Author Sally Schneider is an award-winning food writer and chef. As The Saturday Early Show's Chef on a Shoestring, she prepared a three-course meal for four, on a budget of $40.
Schneider is a former chef, food stylist, newspaper columnist and cookbook author. She is a regular contributor to NPR, and has been a contributing editor for Food & Wine. She has won a variety of awards for her work.
"The Improvisational Cook" is designed to help home cooks break away from recipes and learn to create delicious meals from whatever ingredients they have on hand. It's about having fun with your food, understanding why certain techniques work, what ingredients work well together and using this knowledge and new-found confidence to whip up easy weekday dinners and special occasion meals.
Each recipe in her book is followed by an "understanding" section that explains the internal logic of the recipe and ways to alter, adapt, embellish or modify it.
For instance, the caramelized onions also can be used to top pork chops, as an omelet filling, as the base for soup, turned into a savory jam or baked into a tart.
The menu for Saturday:
Caramelized Onion Dip
Slow Roasted Fish in a Sauce of Slow-Roasted Tomatoes, Olives and Lemon
Brown Sugar Lime Curd Tart
Makes about 1 1/2 cups, 4 servings
2 pounds yellow onions (4 to 5 medium), peeled
2 tablespoons unsalted butter or extra virgin olive oil
1/2 teaspoon kosher salt, or to taste
1/2 teaspoon sugar
Freshly ground black pepper
Slice the onions. Slice onions in half through the stem. Using a mandoline or a Benriner or a thin sharp knife, cut into 1/8-inch lengthwise slices. You should have about 6 cups.
Cook the onions covered to release the juices. In a large nonstick or seasoned cast-iron skillet, melt the butter over moderately low heat. Add the onions, sprinkle with the salt, and toss to coat. Cover and cook until the onions have released their liquid, about 13 minutes.
Caramelize the onions. Uncover, increase the heat to moderate, and cook, stirring occasionally, until the liquid has evaporated, about 10 minutes. Sprinkle with the sugar and continue cooking, stirring frequently, until the onions are golden brown and caramelized, about 10 minutes longer. Pepper generously and adjust the seasoning. Remove from the heat. The onions can be refrigerated, covered, up to 4 days.
REAL ONION DIP
Onion soup dip, made with sour cream and dry onion soup mix, lost its chic decades ago, but Schneider doesn't don't know anybody who didn't love it and wouldn't love it again if it were made without the ersatz flavors and intense salt of the original. Here is her revision, made with real caramelized onions stirred into sour cream for an astonishing effect. Served with excellent potato chips, the dip is the ultimate cocktail party food.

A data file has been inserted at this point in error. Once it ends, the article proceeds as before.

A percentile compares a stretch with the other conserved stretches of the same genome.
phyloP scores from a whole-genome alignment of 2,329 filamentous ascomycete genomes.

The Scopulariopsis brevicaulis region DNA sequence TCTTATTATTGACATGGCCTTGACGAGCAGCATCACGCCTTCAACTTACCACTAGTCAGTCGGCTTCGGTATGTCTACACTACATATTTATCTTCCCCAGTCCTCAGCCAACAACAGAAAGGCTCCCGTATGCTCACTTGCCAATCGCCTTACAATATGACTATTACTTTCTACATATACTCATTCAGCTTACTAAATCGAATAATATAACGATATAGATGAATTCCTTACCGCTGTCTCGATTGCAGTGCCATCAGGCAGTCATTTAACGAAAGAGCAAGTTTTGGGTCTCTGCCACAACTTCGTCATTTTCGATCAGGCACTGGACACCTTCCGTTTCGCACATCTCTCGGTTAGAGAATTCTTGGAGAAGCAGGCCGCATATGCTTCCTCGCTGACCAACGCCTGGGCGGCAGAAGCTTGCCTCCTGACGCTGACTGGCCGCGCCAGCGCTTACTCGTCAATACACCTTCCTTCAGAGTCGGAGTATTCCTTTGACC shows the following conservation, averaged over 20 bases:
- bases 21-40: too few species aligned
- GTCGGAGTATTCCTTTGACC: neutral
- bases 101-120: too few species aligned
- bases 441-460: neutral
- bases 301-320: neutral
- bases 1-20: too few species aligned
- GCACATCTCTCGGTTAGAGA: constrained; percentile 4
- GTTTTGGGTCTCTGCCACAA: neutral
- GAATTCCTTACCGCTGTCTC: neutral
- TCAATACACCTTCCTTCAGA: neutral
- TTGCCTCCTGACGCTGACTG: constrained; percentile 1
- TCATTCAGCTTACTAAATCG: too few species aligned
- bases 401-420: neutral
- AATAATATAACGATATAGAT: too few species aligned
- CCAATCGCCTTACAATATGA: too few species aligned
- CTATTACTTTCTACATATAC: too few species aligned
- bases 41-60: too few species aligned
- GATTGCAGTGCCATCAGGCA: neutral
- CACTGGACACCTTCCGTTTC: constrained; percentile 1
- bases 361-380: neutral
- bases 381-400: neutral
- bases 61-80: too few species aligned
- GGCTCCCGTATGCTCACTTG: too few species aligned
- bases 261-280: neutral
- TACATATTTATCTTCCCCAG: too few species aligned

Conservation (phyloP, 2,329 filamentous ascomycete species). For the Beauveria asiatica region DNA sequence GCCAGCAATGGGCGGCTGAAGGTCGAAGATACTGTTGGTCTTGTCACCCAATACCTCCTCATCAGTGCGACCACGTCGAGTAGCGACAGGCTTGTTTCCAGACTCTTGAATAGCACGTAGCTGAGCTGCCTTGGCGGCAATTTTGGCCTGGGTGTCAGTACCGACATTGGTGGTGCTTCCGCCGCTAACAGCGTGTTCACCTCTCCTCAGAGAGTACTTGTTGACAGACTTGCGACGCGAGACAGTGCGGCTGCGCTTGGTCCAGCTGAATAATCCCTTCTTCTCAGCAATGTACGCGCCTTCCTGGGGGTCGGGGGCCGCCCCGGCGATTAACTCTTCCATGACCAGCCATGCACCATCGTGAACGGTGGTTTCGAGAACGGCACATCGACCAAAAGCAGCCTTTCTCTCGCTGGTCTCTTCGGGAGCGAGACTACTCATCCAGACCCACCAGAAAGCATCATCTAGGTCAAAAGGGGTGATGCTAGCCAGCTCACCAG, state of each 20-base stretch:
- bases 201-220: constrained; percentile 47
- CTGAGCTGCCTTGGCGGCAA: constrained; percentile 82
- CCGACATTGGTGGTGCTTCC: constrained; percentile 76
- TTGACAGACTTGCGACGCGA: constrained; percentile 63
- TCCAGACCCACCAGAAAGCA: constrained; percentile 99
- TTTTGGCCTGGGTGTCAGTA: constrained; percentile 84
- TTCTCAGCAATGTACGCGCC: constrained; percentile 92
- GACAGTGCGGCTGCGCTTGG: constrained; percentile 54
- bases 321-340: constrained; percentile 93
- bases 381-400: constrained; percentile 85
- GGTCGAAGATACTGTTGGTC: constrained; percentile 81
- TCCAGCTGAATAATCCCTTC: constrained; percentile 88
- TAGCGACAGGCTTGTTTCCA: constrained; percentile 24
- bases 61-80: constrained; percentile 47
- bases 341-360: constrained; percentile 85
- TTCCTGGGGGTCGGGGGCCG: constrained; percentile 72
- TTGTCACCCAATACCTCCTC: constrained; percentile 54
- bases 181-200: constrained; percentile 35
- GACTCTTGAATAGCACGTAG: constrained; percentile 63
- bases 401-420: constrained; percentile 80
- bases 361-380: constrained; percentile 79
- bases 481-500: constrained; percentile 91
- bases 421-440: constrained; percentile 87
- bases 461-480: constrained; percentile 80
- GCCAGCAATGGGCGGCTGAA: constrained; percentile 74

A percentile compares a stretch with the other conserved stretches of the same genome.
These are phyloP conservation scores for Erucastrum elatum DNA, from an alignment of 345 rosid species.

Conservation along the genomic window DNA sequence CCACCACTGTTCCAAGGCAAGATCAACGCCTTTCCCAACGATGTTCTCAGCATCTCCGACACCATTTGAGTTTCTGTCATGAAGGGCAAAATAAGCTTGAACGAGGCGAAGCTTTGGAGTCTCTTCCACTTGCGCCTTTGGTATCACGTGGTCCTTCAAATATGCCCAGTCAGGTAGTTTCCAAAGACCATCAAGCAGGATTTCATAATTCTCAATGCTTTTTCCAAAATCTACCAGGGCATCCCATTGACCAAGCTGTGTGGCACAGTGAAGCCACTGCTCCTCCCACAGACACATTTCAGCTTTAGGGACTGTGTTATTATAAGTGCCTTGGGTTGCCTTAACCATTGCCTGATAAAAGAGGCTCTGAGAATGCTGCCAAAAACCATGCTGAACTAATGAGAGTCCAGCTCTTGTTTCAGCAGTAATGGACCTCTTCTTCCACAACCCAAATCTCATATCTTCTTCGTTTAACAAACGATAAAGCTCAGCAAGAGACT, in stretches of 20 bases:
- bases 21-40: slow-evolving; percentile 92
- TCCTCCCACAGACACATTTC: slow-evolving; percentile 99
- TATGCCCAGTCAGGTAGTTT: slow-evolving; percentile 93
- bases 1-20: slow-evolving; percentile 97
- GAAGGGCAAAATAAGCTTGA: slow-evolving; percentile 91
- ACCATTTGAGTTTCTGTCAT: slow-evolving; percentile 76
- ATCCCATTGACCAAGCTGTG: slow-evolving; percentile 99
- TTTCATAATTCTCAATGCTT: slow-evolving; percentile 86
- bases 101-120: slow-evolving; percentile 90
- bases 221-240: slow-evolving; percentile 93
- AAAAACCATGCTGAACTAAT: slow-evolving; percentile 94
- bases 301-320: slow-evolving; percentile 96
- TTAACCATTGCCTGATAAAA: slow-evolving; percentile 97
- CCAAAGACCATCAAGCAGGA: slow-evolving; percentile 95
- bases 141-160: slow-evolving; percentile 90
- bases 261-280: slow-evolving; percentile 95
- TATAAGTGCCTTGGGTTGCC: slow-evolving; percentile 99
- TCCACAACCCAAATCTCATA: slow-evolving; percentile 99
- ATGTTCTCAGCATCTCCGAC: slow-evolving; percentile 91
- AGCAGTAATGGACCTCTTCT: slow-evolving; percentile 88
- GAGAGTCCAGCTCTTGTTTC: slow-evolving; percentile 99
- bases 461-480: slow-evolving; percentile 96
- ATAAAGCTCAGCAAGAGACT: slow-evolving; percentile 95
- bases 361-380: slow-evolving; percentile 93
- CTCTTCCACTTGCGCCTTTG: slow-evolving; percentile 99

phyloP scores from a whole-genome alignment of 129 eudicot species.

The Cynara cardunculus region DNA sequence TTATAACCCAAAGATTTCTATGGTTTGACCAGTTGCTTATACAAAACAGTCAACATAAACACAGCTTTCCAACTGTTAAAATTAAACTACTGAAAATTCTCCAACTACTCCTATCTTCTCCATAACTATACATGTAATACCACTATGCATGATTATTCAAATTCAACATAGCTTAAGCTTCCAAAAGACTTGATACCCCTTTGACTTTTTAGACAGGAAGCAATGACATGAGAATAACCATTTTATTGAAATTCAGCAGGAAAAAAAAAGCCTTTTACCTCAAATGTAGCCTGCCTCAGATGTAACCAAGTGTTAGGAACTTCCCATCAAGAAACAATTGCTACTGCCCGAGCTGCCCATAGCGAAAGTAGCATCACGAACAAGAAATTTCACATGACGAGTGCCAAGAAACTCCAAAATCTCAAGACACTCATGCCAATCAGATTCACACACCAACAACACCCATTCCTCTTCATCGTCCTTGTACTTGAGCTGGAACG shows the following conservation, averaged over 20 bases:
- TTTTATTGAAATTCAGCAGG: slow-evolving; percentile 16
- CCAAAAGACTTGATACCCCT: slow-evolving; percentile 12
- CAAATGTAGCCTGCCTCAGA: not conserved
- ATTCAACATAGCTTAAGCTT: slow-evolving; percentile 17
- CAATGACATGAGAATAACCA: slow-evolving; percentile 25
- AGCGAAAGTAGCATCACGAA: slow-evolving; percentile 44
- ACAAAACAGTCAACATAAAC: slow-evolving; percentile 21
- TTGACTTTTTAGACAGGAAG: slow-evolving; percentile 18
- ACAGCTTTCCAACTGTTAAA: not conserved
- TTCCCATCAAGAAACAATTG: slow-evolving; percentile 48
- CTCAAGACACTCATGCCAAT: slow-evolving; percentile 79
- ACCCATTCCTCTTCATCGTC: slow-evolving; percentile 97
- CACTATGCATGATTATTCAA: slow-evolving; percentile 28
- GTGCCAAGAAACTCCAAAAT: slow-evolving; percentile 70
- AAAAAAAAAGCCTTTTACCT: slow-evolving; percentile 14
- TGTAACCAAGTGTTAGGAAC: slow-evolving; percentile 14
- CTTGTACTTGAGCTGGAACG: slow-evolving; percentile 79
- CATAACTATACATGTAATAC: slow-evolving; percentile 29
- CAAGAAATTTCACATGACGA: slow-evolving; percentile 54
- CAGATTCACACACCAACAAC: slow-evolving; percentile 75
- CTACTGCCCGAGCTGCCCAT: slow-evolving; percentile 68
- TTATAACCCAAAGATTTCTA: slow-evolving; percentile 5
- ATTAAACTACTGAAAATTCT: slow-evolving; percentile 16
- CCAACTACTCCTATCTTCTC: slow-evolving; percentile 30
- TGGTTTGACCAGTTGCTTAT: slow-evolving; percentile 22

Make Caramelized Onions using finely diced (rather than sliced) yellow onions. (Or simply chop leftover Caramelized Onions). Let cool completely. Mix together roughly equal parts of the onions and sour cream, adjusting the balance to your taste. Add salt, freshly ground black pepper, and a squeeze of lemon juice if necessary to pick up the flavors.
SLOW-ROASTED FISH WITH SLOW-ROASTED TOMATOES, OLIVE AND LEMON
For the fish:
Extra Virgin Olive Oil
1 1/2 pounds fish fillets: four 6-ounce salmon, striped bass, or red snapper fillets or one 1 1/2 pound fillet
For the sauce:
Extra Virgin Olive Oil
1 pint cherry, grape or egg tomatoes
12 pitted Kalamata olives
salt and pepper
For Slow Roasted Cherry Tomato and Lemon Zest Sauce
Preheat the oven to 325 degrees Fahrenheit. Stem the tomatoes; cut in half lengthwise through the stem. In a medium bowl, toss the tomatoes with about 2 tablespoons olive oil to coat. Arrange the tomatoes cut side up on a large baking sheet. Sprinkle lightly with sugar, salt, and pepper.
Roast the tomatoes until they have lost most of their liquid and are just beginning to brown, about 1 hour. They should look like tiny dried apricots. Meanwhile, slice the olives lengthwise; place in a small ovenproof dish or skillet, and toss with 2 tablespoons extra virgin olive oil. When the tomatoes have roasted for 50 minutes, add the olives and roast for 10 minutes.
Transfer the roasted tomatoes and olives to a medium bowl. Stir the lemon zest into the sauce, along with 2 additional tablespoons extra virgin olive oil; season with salt and pepper. Set aside until ready to serve.
Turn the oven down to 275 degrees Fahrenheit and prepare the fish for roasting. Brush an ovenproof dish lightly with olive oil. Arrange the fish fillets skin side down in the pan. Rub the top with the olive oil. Sprinkle lightly with salt.
Roast the salmon about 25 minutes until a two-pronged kitchen fork inserted in the thickest part of the fish meets with no resistance and the flesh separates easily from the skin. An instant-read thermometer should read 120 degrees Fahrenheit. (Don't worry if the top of the fish still has a slightly translucent raw look.)
Assemble the dish.
Transfer the fillets to four warm dinner plates. Spoon the sauce over the top.
To estimate the cooking time for other kinds of fish, gauge the cooking time according to the thickness of the fillets, figuring 5 to 6 minutes per 1⁄4 inch of thickness: